Insider Tip: Even if you hold a pass, you will likely be required to purchase an additional seat reservation ticket, especially on high speed trains. Make sure that you ask for a Passholder rate when purchasing a seat reservation to ensure you get the most out of your rail pass. Plan ahead if possible, especially in the summer months in France, Spain, and Italy, as Passholder fares can sell out!

9. Departure Etiquette

Many stations have electronic track boards in or near the main entrance of a station that list upcoming train departure times, destinations, and stops. Also displayed will be a figure of a train showing car numbers and correlating letters. The letters indicate where to stand on the platform, so passengers can be ready to board the correct car as soon as it arrives at the station.

No electronic board in the station? Look instead for an encased timetable board. Here, you should be able to track down a diagram of the train configuration, which will direct you where to stand on the platform. 

Many trains will have the car number displayed on the outside of the train car either electronically or on paper; check the doors of each carriage for additional confirmation.

10. Luggage

Many people in Europe use trains as their way to get to and from work or to take day trips on their days off. Luggage space, therefore, is sometimes a concern for travelers embarking on longer journeys (especially for international students who just had to pack an extra pair of shoes).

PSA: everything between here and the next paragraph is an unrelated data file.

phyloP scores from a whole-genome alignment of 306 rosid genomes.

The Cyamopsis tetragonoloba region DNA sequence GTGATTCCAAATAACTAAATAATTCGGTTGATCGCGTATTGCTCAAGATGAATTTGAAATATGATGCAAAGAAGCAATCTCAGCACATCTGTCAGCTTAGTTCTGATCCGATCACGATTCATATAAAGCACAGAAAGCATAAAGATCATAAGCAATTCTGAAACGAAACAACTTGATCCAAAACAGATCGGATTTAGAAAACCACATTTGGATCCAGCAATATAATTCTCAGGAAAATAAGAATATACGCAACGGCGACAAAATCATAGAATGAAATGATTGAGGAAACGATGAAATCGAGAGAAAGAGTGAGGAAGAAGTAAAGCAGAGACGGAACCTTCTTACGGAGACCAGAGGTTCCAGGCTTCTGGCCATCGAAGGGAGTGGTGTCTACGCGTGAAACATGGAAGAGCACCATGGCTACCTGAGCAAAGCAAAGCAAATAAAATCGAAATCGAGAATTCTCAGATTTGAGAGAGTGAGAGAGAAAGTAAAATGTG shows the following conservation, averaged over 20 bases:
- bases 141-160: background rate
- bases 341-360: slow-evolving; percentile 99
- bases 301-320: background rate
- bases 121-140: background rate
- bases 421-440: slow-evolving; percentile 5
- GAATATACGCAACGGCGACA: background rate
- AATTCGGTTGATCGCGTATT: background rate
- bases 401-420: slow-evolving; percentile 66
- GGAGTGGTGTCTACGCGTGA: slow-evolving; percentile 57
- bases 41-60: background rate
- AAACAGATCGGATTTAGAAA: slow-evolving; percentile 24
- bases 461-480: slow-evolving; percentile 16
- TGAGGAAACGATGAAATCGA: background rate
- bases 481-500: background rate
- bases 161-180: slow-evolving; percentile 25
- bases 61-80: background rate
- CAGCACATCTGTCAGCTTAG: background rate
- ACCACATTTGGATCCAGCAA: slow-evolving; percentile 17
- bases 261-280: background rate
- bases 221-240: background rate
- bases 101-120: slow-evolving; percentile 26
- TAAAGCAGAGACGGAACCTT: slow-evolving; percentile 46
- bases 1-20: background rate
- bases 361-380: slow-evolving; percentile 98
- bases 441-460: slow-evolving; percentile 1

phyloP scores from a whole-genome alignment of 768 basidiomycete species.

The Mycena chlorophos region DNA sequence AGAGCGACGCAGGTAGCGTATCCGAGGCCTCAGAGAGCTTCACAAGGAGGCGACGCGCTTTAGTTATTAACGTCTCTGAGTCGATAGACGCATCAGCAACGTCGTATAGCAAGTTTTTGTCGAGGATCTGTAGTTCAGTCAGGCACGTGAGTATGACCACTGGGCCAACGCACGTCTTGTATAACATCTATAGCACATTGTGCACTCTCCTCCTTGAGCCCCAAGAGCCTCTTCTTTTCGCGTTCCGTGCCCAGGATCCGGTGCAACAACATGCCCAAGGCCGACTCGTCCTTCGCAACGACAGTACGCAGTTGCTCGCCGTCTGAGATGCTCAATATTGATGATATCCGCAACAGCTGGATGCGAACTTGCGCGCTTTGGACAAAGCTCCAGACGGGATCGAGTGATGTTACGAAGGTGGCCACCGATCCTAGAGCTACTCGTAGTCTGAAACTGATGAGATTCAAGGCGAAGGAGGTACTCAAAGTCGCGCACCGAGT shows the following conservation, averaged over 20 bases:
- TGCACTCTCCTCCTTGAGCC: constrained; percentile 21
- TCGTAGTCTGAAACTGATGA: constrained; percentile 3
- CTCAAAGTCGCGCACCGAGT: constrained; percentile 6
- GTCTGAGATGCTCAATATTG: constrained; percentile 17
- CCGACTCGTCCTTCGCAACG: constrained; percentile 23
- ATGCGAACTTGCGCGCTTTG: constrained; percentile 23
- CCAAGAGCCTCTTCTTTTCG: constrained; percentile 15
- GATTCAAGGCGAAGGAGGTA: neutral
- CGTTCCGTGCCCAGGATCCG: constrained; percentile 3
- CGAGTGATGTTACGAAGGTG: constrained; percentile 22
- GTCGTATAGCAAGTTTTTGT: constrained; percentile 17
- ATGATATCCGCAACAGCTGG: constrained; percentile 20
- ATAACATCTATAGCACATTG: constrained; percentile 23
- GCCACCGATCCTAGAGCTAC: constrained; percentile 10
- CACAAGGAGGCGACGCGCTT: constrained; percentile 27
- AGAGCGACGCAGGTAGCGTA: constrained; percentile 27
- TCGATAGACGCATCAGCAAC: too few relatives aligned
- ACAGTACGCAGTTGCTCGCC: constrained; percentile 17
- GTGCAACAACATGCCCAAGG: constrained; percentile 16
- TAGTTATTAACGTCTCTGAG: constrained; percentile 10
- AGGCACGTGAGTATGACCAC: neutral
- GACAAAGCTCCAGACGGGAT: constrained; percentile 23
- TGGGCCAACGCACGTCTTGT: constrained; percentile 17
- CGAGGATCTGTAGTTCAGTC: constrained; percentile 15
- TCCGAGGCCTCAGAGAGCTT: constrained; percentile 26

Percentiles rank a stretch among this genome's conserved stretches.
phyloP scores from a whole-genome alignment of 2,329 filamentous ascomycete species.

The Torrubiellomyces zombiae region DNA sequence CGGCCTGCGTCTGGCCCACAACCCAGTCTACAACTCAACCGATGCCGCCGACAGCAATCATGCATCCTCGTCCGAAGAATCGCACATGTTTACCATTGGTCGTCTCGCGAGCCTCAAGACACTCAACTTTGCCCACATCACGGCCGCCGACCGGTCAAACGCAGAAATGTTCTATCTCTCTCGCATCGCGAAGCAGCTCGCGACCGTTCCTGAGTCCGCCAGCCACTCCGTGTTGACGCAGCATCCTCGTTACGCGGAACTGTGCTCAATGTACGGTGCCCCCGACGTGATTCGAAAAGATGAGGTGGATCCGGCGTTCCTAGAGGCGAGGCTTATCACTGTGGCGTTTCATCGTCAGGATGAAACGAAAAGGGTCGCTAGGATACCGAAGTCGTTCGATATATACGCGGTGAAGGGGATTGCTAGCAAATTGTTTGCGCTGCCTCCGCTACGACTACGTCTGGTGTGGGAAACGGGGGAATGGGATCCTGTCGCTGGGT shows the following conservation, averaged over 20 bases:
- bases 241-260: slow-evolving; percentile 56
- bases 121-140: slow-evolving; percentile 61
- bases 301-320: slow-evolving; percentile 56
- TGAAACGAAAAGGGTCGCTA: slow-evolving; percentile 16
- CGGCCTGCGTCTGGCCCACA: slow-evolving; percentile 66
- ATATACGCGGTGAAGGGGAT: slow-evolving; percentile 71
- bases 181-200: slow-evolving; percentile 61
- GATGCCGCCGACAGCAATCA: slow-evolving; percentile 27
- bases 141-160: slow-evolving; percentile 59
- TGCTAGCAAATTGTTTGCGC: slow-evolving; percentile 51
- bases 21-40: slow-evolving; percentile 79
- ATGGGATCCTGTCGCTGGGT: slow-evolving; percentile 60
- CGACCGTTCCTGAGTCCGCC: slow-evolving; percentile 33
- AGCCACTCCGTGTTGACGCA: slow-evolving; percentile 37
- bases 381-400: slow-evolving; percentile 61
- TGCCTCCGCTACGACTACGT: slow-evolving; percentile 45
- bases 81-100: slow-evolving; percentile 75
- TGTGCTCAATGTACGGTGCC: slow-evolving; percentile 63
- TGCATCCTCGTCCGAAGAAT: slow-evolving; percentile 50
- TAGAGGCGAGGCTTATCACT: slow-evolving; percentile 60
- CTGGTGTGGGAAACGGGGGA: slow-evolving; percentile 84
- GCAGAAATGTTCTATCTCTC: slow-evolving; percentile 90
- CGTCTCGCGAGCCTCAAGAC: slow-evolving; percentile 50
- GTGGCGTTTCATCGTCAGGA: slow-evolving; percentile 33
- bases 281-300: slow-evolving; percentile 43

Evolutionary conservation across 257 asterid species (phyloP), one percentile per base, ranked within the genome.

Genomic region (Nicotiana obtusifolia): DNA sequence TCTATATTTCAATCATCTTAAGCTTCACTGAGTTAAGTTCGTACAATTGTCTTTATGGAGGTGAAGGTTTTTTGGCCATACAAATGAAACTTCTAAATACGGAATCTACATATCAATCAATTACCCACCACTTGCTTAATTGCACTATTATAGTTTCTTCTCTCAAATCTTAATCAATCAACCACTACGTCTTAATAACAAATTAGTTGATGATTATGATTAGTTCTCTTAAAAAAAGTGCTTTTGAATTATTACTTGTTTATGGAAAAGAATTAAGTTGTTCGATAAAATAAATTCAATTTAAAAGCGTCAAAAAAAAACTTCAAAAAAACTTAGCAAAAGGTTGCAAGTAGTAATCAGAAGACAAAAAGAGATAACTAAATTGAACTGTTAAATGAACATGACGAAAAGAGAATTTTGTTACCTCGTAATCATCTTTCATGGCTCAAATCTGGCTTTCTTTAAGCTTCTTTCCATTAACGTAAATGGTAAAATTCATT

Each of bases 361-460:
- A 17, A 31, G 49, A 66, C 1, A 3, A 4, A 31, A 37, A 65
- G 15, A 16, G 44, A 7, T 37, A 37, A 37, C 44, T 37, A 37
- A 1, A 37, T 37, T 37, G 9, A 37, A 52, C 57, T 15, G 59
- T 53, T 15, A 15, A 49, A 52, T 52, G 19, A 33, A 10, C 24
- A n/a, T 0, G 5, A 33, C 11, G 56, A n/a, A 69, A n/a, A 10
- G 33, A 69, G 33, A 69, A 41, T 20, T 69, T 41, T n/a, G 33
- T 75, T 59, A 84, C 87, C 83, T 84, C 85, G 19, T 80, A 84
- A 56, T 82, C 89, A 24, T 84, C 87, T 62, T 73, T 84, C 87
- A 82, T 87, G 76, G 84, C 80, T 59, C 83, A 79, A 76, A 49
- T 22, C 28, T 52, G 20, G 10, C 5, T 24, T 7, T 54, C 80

Railway passengers are highly encouraged to travel light. The best rule of thumb is to bring what you can carry, and no more. Regional trains have limited luggage space and sleeper cars are surprisingly small. It’s unlikely that you’ll have to travel with your luggage on your lap, but be prepared to get creative with your luggage placement if you are riding a popular train or route (or if it is peak tourist season).

Luggage space on many high speed trains is located in a designated area at the end of a car or between cars. There is also typically luggage space available over seats, which can look deceptively small but actually fits most suitcases (perfect for importing Swiss chocolate or Spanish olive oil back to your study abroad home base).

Insider Tip: A great place to store carry-on size luggage is in the space created by seats that are back to back, which is hard to find but extremely convenient.

Final Notes: Save time, Euros, and your headache meds for other troubles

  • Be at the station 30 minutes prior to departure, and if you are traveling with a group, plan to arrive even earlier.
  • Give yourself extra time before boarding if you are traveling on EUROSTAR or in Spain, as additional security checkpoints are common in these stations/locations.
  • Many stations have take away food stalls, shops, and toilets, but plan your food-game in advance to avoid hungry tummy rumbles on long journeys.
  • Be prepared to pay for the use of bathrooms at stations, but don’t worry, bathrooms are free to use on trains.
  • Consider booking overnight trains to save money on accommodation. But, while your wallet may be happier, you may have to sacrifice some gorgeous sightseeing en route.
  • Travel with a friend or two to unlock a Saver rates for group bookings.
  • Take advantage of bonuses that come with the purchase of rail passes, including local discounts on tasty food or cultural activities.

Taking the train will no doubt enhance your study abroad experience in Europe. On your way to your next exciting destination you can watch the landscape flash before your eyes, read a book about your travel destination, learn the basics of the local language, or have a picnic with a stranger from the comfort of your seat. Gallivanting around Europe and maximizing your weekend study abroad adventures will always be more fun when train travel is included, and you’ll be able to literally experience a classic facet of the European way of life along the way too. Though there may not be any choreographed hot chocolate ensembles, the adventures will be sweet nonetheless.